I can't smell anything other than baby powder.
Perhaps the greatest release from the house of Amouage Gold for men is a rich, dry luxurious chypre with a massive floral opening (lily-of-the-valley is what I mainly get), a magnificent, expansive and at the same time ethereal frankincense note and an immensely beautiful and mysterious drydown of musk, sandalwood, moss and patchouli. The overall tone is lemony, slightly sour and balsamic with a powdery feel and a dry vein. Civet is present but I don’t find it annoying at all and the repulsiveness or supposed femininity of the fragrance is much exaggerated. Certainly it doesn’t conform to the current “masculine” rules of how a man should smell, but I’d say that wearing this makes someone smell great so what is there more for a man to ask. I like Gold for a dozen reasons but mainly because it is a chypre and sophistication and elegance come naturally to this genre (although most men have difficulties in pulling the genre off), it exudes heavy class and higher ideals, it is highly original, distinctive and bold and it has a quixotic and romantic character. Most importantly though I am most impressed with the concept of making a fragrance for men that defies the stereotypical masculine smell and olfactory culture introducing something totally novel and provocative. Too bad most fragrances today fly low in all of the above. God bless amouage for releasing and keep making this perfume.
cant believe amouage made this and called it MAN. I am sure they messed up the batches somewhere along the way.
this is more femmenine than most femmenine frags.
reminds me of my grandma.
this opens with a gopping sick facepowder scent, which ends up as Talcum Powder.
its stays as talcum powder.
cheaper versions of this frag can be found by Johnson and Johnson, under Baby section of the pharmacy.
Being an Arabian style perfume, Gold Man makes cultural references that I fail to get;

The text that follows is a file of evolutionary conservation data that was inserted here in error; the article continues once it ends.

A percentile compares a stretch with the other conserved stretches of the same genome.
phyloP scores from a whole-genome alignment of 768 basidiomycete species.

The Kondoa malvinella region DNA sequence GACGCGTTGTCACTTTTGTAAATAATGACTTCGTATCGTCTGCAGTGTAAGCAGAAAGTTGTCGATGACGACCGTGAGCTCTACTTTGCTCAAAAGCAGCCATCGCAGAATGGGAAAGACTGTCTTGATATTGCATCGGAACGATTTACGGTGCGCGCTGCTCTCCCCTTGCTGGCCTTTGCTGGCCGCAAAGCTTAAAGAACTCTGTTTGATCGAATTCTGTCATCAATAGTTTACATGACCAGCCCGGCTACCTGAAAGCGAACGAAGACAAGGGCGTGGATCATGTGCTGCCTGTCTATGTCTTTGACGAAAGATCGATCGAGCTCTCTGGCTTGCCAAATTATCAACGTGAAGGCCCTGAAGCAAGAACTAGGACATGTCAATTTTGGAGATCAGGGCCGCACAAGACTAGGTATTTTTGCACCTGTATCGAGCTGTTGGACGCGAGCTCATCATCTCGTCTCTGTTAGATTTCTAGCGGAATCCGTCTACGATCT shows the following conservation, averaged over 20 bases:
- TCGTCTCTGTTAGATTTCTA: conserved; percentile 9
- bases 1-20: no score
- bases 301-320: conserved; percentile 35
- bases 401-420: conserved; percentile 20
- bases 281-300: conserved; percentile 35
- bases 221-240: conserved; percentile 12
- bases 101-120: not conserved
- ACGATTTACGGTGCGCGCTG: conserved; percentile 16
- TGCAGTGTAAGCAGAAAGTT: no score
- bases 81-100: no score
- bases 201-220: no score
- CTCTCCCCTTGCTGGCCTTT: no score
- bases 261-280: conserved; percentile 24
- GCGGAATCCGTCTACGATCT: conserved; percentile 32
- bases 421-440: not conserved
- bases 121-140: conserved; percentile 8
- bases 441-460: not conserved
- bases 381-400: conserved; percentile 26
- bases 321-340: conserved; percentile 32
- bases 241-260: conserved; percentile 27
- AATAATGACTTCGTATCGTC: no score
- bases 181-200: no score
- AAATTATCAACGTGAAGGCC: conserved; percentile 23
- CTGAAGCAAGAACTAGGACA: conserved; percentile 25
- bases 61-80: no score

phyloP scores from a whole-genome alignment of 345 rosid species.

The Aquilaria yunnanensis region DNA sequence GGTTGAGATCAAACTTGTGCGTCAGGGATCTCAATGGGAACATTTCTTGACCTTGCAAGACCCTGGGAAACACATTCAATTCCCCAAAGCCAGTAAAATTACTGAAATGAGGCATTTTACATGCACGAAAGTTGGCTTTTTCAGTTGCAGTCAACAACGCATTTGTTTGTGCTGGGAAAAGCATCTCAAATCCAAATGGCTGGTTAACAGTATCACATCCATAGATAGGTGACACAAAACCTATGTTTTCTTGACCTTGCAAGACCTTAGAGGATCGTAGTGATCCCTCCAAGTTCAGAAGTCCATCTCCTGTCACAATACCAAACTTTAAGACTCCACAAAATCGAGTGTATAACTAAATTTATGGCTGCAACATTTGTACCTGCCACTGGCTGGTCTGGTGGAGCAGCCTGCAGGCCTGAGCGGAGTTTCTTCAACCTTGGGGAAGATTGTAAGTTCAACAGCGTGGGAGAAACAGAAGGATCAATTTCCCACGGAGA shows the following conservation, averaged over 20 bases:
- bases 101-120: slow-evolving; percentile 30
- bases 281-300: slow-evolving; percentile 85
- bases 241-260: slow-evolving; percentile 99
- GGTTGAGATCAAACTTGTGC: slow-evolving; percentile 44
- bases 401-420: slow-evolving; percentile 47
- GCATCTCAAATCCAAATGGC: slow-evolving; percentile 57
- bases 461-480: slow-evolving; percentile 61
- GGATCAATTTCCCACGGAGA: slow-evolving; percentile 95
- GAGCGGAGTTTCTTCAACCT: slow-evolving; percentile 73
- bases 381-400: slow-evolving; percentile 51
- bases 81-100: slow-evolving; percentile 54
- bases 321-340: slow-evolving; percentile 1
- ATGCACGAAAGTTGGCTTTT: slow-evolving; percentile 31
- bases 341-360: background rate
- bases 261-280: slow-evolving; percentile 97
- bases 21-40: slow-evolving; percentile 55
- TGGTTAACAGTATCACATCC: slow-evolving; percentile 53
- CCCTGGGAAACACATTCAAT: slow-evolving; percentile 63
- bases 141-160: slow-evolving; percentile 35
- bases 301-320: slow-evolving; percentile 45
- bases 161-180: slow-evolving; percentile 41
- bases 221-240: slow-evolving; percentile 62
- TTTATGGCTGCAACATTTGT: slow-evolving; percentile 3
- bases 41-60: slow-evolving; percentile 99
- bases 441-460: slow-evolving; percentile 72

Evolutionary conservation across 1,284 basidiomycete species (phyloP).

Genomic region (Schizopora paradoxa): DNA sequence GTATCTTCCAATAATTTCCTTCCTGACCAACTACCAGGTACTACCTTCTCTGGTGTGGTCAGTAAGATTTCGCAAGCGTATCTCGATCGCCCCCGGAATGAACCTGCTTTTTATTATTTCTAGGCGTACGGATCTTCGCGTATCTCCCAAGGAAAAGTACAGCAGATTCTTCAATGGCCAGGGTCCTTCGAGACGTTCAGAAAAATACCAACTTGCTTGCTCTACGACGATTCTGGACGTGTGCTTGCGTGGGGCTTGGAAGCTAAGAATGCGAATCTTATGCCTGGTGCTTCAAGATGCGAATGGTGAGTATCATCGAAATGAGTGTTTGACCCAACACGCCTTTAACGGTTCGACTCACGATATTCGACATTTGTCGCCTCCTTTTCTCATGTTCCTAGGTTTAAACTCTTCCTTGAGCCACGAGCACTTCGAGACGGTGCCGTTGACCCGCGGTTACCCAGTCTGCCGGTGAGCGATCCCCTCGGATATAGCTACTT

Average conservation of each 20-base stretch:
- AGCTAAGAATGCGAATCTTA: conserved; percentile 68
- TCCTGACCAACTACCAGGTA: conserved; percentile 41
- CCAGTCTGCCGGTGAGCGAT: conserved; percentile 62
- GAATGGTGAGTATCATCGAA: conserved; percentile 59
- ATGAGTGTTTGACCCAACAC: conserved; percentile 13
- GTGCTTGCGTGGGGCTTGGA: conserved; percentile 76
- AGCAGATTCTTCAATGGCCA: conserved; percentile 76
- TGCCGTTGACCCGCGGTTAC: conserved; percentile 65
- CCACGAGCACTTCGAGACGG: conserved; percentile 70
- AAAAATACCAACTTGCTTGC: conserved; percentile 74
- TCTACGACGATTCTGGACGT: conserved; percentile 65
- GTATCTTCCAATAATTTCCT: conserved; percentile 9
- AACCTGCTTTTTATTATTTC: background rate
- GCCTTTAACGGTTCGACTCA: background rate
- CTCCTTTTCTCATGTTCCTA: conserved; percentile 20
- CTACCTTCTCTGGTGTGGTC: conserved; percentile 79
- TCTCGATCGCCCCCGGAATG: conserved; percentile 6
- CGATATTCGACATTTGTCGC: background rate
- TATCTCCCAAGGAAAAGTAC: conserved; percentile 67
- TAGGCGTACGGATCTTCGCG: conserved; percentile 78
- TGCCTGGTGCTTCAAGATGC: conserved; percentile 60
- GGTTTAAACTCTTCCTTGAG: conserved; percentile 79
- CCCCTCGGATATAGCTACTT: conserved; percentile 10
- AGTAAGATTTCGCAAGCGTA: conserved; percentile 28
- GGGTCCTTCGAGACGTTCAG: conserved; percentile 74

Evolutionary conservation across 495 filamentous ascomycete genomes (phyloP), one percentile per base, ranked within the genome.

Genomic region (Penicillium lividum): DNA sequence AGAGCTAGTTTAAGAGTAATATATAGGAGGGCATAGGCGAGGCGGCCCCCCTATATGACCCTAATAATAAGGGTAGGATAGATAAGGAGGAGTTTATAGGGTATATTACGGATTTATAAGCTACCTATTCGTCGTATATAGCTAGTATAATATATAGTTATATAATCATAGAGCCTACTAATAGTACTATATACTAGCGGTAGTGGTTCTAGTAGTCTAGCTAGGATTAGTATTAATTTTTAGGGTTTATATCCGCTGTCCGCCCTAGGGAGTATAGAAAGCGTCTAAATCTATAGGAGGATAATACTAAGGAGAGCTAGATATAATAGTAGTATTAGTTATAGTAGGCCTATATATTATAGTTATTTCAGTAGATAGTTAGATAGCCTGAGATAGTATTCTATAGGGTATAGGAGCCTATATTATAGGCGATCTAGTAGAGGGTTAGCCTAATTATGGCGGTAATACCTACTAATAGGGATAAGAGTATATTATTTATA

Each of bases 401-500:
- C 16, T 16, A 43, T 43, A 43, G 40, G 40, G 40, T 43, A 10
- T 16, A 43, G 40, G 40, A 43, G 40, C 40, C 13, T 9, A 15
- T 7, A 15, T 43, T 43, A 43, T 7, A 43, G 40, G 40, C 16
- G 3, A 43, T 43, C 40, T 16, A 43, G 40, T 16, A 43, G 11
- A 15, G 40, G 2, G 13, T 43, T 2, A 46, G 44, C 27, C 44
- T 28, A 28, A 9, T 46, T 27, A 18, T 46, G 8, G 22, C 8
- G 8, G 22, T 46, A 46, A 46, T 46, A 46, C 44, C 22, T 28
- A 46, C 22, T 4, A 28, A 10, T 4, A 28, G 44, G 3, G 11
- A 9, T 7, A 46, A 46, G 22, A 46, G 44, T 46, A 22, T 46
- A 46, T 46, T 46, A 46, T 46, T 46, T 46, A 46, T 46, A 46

but at the same time, knowing it was created by French master perfumer Guy Robert makes me wonder if it's not more pastiche than Persian gulf.
It's not a mixed fragrance in the modern sense, and is not descended from the pre-twentieth century European style which has no definitive gender.
It is a rich piquant rose dusted with sweet powdery iris.
A dissonant structure that creates tension between its rugged base and the effeminate decorative overlay, and which effectively denies a simple gender reading.
Strongly masculine and feminine signifiers are present making it impossible to put this scent exclusively in one camp or the other. It exists in both.
Not an easy wear then. This one is very demanding, and its difficult to know how to approach it.
Rather than being a challenge to be relished in the mould of 3rd Man, or perhaps Insensé, Gold Man could just be too florid to be wearable by western heterosexual men.
Its also maybe too masculine to be easily worn by women.
It's an original and very well made piece of costume perfumery, but whether Gold Man represents welcome liberation from restrictive gender codes, playful irony, or a threat to one's masculinity, must in the end be decided by those who dare to wear it.
29th March, 2015 (last edited: 23rd May, 2015)
On the beach in the Middle East...the essence of lavish sunscreen projects from the skin entwined with the scent of sandalwood cologne; warm wooden decking meets the sand with Jasmine flowers nearby.
The sun is almost unbearable. An Arab passes by smoking a tobacco pipe; behind him in the distance a spice vendor stands at his stall. White marble steps with a gold balustrade lead up to a luxury hotel terrace at the beachside...